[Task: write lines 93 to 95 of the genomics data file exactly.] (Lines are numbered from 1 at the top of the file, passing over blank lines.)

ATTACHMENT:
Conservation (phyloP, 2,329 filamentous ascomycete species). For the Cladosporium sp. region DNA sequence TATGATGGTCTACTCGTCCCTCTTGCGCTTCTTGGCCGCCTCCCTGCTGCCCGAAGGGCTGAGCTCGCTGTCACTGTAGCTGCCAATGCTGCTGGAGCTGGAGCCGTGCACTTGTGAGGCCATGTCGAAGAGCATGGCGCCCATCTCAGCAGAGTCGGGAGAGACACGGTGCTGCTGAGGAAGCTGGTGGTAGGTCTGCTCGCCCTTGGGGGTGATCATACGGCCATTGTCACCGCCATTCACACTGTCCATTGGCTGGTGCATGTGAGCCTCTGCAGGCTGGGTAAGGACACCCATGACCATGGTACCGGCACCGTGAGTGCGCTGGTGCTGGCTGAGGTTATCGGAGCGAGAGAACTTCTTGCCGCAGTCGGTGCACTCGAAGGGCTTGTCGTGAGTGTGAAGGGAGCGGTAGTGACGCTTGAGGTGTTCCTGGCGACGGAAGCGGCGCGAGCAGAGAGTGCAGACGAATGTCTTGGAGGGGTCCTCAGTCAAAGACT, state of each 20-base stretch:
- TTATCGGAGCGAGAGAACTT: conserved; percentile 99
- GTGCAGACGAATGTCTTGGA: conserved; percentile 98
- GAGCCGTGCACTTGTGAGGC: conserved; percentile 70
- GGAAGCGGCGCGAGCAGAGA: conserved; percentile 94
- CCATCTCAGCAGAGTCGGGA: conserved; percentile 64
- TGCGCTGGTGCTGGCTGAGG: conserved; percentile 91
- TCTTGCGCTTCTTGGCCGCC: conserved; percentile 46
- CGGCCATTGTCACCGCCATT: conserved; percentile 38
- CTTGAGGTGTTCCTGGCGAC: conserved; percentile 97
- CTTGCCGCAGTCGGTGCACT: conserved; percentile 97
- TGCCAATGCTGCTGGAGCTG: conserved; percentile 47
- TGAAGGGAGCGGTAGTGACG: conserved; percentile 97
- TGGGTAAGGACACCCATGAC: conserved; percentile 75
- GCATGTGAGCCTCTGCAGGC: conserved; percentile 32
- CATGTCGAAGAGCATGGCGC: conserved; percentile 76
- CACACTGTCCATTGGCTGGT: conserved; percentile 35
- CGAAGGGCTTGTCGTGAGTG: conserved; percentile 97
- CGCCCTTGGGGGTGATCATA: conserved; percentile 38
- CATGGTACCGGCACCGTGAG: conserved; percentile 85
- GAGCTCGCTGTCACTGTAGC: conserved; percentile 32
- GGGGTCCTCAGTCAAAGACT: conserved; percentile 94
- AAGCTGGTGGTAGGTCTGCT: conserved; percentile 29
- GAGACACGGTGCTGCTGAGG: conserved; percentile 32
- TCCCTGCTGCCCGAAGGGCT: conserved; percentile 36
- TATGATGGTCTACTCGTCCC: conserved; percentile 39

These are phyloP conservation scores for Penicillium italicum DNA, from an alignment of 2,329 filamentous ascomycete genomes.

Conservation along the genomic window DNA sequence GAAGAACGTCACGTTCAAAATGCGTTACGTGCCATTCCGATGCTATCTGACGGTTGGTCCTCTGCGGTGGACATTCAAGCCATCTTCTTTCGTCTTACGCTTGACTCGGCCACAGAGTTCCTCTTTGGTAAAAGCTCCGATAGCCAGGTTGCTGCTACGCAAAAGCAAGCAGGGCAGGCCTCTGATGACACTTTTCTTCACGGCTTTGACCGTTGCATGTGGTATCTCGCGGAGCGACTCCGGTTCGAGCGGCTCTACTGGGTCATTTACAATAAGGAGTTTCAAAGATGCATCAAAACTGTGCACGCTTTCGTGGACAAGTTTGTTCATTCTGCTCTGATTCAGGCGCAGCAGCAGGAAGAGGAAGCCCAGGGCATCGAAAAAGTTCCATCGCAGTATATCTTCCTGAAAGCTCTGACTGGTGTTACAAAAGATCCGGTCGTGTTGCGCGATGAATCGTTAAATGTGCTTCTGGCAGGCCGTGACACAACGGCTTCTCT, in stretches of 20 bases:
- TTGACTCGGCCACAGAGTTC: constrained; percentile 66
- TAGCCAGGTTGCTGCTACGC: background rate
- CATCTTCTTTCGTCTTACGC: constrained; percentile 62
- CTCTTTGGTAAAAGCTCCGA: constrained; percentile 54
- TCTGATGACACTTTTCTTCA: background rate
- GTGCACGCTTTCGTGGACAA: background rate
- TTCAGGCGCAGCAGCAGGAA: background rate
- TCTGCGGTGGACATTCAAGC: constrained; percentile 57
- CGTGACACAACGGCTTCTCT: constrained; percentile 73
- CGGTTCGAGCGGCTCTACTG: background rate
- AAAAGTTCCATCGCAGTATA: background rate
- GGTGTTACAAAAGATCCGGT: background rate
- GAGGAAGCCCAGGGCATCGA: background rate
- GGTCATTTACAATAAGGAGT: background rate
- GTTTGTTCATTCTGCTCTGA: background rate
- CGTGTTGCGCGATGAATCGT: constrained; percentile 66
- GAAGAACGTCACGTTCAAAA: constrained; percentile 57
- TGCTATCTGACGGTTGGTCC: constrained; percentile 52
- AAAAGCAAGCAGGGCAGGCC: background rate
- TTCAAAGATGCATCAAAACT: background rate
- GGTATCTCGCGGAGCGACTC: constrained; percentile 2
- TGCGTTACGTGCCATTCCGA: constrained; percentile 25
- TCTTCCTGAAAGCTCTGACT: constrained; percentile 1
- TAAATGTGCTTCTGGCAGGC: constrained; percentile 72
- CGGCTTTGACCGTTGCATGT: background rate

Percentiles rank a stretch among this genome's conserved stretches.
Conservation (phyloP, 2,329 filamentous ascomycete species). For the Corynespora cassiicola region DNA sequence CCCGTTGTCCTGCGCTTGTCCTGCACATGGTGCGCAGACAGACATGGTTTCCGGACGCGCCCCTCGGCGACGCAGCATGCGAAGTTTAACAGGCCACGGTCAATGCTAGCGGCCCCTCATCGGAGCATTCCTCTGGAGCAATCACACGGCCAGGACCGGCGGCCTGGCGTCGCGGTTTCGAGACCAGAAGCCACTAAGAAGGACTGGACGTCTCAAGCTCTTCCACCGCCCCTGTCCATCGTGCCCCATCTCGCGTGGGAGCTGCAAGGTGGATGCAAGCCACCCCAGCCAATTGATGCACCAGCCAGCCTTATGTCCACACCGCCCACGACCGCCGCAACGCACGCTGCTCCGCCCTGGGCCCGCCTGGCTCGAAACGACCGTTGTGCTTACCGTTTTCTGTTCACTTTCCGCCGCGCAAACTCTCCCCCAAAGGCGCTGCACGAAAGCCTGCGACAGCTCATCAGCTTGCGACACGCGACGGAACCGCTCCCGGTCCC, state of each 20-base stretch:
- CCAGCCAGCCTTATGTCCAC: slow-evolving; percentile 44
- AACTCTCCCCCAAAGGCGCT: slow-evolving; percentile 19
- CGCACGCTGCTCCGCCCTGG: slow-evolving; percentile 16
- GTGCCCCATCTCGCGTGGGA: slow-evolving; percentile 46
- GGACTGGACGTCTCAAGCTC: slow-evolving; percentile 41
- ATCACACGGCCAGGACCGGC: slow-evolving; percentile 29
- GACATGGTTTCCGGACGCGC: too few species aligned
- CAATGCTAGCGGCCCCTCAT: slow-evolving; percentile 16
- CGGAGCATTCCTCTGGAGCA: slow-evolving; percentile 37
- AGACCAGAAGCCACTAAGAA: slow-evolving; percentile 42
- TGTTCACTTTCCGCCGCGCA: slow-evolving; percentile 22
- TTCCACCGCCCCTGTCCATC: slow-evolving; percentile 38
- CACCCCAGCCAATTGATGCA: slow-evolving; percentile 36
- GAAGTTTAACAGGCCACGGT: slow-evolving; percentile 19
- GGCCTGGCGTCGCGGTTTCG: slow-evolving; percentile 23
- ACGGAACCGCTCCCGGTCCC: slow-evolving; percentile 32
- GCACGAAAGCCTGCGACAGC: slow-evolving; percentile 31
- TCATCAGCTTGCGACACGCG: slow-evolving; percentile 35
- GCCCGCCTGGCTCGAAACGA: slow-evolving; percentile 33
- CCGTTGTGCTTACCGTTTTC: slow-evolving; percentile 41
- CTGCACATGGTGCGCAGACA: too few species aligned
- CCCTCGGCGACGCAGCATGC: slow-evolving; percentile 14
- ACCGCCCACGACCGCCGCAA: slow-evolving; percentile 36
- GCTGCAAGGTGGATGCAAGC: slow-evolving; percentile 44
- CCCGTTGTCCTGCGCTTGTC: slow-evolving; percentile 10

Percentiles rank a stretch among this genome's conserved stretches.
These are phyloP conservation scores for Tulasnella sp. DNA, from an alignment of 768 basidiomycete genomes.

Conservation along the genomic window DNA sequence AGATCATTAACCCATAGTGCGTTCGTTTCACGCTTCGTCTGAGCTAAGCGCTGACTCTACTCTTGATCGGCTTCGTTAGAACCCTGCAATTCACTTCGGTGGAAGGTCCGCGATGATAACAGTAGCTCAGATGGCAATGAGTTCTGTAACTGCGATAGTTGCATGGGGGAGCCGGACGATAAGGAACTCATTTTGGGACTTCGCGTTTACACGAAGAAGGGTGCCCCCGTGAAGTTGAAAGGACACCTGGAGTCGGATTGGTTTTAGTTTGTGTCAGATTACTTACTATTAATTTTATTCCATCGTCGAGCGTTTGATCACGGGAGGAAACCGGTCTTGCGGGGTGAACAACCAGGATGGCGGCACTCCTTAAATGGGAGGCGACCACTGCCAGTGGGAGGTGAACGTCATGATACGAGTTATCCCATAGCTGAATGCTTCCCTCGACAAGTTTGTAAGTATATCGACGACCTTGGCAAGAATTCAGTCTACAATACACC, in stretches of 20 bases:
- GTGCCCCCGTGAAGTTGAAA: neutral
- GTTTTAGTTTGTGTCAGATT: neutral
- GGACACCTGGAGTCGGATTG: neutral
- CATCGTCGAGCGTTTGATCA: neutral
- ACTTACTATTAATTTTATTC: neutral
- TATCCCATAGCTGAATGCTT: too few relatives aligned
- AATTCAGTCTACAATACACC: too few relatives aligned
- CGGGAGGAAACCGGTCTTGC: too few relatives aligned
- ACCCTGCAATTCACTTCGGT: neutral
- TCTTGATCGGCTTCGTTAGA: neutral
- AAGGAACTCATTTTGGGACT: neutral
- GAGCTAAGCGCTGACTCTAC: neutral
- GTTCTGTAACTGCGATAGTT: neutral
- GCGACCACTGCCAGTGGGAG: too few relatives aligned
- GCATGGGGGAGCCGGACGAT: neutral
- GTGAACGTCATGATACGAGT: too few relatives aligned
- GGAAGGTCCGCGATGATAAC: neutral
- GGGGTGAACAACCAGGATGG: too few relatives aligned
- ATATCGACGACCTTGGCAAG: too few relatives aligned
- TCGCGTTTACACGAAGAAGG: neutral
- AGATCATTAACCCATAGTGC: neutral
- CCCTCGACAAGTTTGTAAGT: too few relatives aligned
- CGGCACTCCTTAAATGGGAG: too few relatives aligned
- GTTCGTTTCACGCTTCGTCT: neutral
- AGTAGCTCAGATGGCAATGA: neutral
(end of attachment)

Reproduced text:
- TCTTGATCGGCTTCGTTAGA: neutral
- AAGGAACTCATTTTGGGACT: neutral
- GAGCTAAGCGCTGACTCTAC: neutral